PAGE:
When it comes to your vision, you can’t be too cautious. Your eye health is extremely important, and to keep it that way you need to stay on top of yearly eye exams to make sure things don’t change too much. Standard eye exams are nothing to be afraid of, and the fact is that it’s pretty easy to predict what you’re going to go through during a normal appointment – one that will often take less than an hour.
It Starts with Your Medical History
Every appointment is going to start with you giving your medical history. This takes place every time because the eye doctor, or optometrist, also wants to know about any changes since your last eye test. Even things that might seem unrelated like diabetes can directly affect your vision and vision tests. Highly stressful situations can also have an effect on your eyes, so optometrists want to know everything going on with you.
Eye Pressure & Sensitivity
In the beginning, you will get some tests to take a look at eye pressure and sensitivity. These tests often include focusing in on bright lights, testing peripheral vision, and this is where you get the “keep your eyes as open as possible” instruction while air gets blown right into your eyes.
This part of the eye exam can help determine if your eyes appear healthy or are giving some red flags that might indicate a really specific type of problem. Some of these tests can even be the earliest indicators of glaucoma and other similar degenerative eye diseases that build up over time.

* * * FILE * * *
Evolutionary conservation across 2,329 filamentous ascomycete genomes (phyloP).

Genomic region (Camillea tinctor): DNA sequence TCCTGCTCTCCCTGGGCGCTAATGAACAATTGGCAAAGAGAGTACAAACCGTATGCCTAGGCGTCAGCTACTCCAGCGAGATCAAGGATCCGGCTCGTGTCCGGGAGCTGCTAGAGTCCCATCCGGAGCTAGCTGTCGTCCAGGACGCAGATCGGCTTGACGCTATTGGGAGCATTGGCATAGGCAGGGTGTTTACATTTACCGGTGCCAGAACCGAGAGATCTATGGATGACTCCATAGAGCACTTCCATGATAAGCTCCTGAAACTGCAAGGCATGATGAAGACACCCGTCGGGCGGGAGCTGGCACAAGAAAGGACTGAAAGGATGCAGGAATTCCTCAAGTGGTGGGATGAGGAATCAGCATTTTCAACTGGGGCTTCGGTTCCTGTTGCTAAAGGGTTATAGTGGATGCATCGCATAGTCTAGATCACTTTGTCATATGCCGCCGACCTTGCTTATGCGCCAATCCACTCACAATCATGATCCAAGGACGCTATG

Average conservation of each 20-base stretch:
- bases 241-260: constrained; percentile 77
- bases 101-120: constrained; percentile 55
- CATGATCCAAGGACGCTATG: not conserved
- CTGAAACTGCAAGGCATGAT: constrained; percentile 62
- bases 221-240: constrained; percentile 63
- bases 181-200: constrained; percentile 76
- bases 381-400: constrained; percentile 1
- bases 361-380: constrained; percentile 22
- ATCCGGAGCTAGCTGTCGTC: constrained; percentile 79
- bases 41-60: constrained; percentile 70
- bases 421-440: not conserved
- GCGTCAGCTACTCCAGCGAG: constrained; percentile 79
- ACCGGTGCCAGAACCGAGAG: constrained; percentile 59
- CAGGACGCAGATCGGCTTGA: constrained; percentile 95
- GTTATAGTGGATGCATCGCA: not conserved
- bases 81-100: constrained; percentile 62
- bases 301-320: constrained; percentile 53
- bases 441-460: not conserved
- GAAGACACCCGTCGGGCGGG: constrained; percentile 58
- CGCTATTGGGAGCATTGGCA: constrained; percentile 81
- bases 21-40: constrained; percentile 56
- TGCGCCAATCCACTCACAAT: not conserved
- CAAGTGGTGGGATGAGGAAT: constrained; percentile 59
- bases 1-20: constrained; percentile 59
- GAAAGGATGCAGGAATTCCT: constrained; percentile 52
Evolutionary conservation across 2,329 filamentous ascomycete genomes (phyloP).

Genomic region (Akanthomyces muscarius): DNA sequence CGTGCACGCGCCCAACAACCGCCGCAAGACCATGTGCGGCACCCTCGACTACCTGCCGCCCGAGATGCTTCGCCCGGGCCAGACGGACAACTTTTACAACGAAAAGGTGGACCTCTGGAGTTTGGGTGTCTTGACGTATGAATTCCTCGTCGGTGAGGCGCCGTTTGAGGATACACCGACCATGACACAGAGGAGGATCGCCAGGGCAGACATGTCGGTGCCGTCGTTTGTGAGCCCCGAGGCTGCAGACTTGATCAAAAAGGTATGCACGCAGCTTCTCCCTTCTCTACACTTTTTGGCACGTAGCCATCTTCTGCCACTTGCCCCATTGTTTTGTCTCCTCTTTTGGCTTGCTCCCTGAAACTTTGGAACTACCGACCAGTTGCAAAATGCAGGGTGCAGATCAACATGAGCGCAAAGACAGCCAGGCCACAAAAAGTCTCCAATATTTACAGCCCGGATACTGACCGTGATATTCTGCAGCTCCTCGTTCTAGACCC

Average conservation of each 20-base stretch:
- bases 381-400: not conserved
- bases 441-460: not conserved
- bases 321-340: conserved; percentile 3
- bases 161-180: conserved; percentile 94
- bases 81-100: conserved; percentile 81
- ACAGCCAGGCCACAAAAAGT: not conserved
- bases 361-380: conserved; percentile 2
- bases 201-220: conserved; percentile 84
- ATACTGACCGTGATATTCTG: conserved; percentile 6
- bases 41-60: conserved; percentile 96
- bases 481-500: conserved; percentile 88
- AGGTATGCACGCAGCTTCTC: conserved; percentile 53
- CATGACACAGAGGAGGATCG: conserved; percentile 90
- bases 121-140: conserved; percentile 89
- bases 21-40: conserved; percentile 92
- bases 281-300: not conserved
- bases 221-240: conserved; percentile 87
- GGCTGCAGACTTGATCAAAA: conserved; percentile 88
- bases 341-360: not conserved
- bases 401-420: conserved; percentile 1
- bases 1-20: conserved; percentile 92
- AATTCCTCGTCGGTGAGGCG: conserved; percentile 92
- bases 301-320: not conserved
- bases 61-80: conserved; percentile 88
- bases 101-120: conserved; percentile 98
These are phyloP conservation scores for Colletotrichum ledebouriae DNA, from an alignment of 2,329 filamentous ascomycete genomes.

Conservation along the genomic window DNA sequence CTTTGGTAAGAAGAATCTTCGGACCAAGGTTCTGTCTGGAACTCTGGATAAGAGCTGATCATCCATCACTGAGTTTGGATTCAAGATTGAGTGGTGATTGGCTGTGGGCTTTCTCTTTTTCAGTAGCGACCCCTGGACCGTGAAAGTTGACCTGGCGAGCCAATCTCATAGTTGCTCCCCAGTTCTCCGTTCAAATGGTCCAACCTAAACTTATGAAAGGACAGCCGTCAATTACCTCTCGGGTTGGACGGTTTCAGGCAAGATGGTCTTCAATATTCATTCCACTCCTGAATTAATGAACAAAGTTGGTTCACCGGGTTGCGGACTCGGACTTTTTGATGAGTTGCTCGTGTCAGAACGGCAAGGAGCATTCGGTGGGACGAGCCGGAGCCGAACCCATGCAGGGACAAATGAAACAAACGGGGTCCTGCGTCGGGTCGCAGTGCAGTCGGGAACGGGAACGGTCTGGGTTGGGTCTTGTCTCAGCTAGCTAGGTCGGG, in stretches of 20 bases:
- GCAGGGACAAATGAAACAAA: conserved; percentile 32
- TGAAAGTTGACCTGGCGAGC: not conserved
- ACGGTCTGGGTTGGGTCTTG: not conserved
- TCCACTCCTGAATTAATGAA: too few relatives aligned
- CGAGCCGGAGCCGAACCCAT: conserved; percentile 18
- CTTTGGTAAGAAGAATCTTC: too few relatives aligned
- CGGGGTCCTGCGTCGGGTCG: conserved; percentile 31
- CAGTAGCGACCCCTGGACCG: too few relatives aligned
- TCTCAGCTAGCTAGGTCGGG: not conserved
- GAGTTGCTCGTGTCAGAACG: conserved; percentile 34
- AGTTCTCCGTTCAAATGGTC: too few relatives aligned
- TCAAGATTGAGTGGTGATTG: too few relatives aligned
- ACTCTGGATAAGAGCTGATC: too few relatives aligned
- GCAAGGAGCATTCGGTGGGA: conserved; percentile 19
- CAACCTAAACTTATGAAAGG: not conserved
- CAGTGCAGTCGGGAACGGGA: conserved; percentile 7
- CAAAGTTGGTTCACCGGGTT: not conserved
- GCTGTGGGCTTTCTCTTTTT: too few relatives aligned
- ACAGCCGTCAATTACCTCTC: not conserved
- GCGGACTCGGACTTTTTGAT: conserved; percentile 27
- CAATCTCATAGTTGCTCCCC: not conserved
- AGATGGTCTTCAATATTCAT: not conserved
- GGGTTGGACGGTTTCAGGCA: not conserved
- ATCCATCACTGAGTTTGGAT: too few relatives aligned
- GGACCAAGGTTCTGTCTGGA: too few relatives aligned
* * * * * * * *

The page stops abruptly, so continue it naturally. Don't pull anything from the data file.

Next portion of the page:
The technology advancements over time have been pretty amazing when it comes to checking eye health, and if any of those early tests didn’t come back great, then the eye doctor may choose to perform additional testing. X-rays are not a very commonly performed procedure for the eye and are not part of a standard exam. However, if future diagnostic studies are indicated, it could be something your eye doctor recommends.
Read the Charts
The next part of any eye test will be the classic reading of the Snellen eye chart. This is done not only to test out your overall vision, but there will also be times when you’re asked to read with just your left eye and just your right eye to determine discrepancies between them.
The reason for this is simple. Often someone who doesn’t have perfect vision will have one particular eye that’s stronger than the other. In fact, this is more common than having two eyes that are equally impaired.
To get the perfect pair of glasses or even the right contact lenses, you need to have a prescription given for each eye. When each one is corrected, the result is hopefully perfect 20/20 vision or as close to that ideal result as you can get.
This is followed by multiple questions where the optometrist gives you two options (A or B) and asks which one is clearer. This normally starts out with two widely different lenses and then narrows in to more and more similar ones until they find the best lenses for your particular needs.
Don’t Be Worried
The average eye test is nothing to be worried about, and wherever you go they are relatively standard. By understanding each part of the process, you will know exactly what to expect every step of the way.
Generally speaking, you want to go through the standard eye exam about once a year, and you’ll be happy with the final results.